The world of new teen drivers today is painted by more distractions than ever. Teens that have grown up with smartphones in their hands are more likely to use them behind the wheel, and as a result, motor crashes are the leading cause of death among teens, as seen in the Centers for Disease Control’s Teen Driver Fact Sheet.
A major stepping stone, the independence of being able to drive is obviously a big excitement. On the other hand, a nervous teen driver may be more likely to make mistakes that cause incidents on the road.
The Insurance Institute for Highway Safety reports that teen drivers aged 16 to 19 are three times more likely to be in a fatal crash than drivers aged 20 and older. Due to lack of experience, teens are less able to make quick decisions and “size up” vehicles when merging or making other traffic maneuvers. In inclement weather, lack of experience can cause poor reaction time and decision-making in hazardous conditions.
Teens are also more likely to behave recklessly while driving, and not respect the rules of the road due to not having known them for long enough: higher instances of speeding, tailgating, texting, not wearing seatbelts, and other rash behavior all contribute to collisions and even fatal ones.
There are specific tips you can give to a child to help them to develop safe driving habits.
Make sure that you’re regularly practicing driving with your teen—if not extra. Every time that you run out to the door to run an errand, ask your teen to come along to get some extra practice.
You should reinforce safety procedures at all times to your teen, as well as the serious consequences of driving infractions and accidents, and how those can increase the cost of insurance as well.
Help them to plan to start driving.
Don’t let your teen go out on their own and buy any old beater—make sure to do your research on how to choose the best car for your teen. For example, cars like SUVs have higher centers of gravity and are therefore much less stable. Find out which type of car is the safest and most reliable for your teen, and you may see a lower insurance policy.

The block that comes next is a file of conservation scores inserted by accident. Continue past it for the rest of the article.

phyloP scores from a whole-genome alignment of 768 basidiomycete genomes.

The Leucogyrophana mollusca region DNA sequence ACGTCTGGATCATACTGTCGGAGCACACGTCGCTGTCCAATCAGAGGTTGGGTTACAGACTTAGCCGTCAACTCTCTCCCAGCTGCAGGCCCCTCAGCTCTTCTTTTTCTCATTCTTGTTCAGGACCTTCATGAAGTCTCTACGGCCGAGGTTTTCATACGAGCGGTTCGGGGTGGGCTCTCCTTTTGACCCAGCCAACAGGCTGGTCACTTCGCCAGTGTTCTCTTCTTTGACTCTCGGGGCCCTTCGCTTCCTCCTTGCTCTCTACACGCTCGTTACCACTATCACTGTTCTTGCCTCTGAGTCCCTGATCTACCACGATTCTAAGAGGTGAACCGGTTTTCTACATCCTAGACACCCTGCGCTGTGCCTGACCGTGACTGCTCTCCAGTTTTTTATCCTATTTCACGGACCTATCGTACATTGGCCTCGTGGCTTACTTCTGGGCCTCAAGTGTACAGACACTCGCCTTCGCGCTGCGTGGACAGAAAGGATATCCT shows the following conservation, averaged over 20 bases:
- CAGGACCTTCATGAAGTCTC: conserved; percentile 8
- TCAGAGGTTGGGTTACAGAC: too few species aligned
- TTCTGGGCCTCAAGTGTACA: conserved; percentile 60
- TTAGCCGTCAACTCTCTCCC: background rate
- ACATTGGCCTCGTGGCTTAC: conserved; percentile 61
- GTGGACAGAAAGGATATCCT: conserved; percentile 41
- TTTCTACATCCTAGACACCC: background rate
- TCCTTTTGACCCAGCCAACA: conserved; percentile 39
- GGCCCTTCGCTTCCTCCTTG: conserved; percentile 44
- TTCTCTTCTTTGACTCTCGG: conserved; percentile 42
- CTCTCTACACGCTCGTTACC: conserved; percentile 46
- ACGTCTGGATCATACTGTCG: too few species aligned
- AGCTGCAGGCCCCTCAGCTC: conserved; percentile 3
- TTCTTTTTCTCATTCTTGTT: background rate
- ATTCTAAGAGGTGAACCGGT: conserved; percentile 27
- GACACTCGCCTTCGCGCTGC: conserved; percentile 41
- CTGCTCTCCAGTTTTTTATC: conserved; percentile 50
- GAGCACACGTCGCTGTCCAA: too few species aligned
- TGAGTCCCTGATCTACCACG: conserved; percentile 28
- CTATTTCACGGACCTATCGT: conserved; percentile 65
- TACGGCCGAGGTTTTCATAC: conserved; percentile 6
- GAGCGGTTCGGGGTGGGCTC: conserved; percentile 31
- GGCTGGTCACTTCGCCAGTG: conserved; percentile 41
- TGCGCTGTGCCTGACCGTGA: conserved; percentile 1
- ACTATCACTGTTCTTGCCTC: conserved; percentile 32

There are benefits to having teen drivers on your plan but do your homework.
If you’ve enforced good driving habits, helped your teen to purchase a safe vehicle, over time, your teen will hopefully have a clean driving record, which in turn will help to lower insurance rates.
You might be helping your teen to purchase a car insurance plan so they don’t have to purchase one on their own. If you’re adding a teen to your car insurance plan, it will be less expensive for them.
If you’re adding your teen to your plan, you might qualify for a multi-vehicle discount. The Insurance Information Institute recommends this, as well as potentially increasing your deductible from the minimum amount (which could then apply to liability insurance).
Depending on your choices, you might purchase higher amounts of liability coverage in order to prevent against the chance that your teen causes or gets into a car accident. You’ll be financially responsible for damages—and those not covered by insurance could be hefty. So be sure to do your research in order to find the best plan that will protect you and your teen.